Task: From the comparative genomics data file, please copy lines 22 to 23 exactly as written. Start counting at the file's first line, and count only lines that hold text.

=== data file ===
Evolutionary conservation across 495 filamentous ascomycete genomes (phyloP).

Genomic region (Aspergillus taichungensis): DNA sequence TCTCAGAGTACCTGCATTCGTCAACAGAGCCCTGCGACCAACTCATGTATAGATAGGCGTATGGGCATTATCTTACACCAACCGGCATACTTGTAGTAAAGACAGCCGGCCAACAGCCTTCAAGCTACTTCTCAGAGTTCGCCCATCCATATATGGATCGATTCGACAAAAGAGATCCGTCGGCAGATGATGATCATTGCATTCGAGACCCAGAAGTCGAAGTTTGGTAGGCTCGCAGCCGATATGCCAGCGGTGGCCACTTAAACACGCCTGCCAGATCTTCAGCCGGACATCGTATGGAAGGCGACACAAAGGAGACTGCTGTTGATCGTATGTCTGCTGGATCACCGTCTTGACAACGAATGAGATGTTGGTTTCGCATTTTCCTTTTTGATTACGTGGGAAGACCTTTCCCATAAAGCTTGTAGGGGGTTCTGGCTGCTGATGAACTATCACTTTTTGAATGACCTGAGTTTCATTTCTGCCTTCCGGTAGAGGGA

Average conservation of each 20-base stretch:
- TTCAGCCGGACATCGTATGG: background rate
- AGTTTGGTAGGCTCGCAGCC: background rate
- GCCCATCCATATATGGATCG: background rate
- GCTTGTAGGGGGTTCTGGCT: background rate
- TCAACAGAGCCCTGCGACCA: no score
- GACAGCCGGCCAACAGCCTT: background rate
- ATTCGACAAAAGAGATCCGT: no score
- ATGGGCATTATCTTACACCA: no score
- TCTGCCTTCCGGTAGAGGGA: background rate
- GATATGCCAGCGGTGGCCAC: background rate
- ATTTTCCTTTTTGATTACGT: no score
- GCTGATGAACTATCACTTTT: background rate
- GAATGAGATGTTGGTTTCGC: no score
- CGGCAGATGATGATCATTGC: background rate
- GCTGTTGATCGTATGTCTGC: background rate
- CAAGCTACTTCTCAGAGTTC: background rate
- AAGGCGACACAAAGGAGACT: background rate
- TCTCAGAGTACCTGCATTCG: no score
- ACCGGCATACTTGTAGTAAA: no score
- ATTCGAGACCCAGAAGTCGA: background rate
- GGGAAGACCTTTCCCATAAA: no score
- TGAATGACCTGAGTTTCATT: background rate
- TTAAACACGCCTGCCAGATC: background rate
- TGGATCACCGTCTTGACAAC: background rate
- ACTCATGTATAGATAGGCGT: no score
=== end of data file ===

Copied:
- ACCGGCATACTTGTAGTAAA: no score
- ATTCGAGACCCAGAAGTCGA: background rate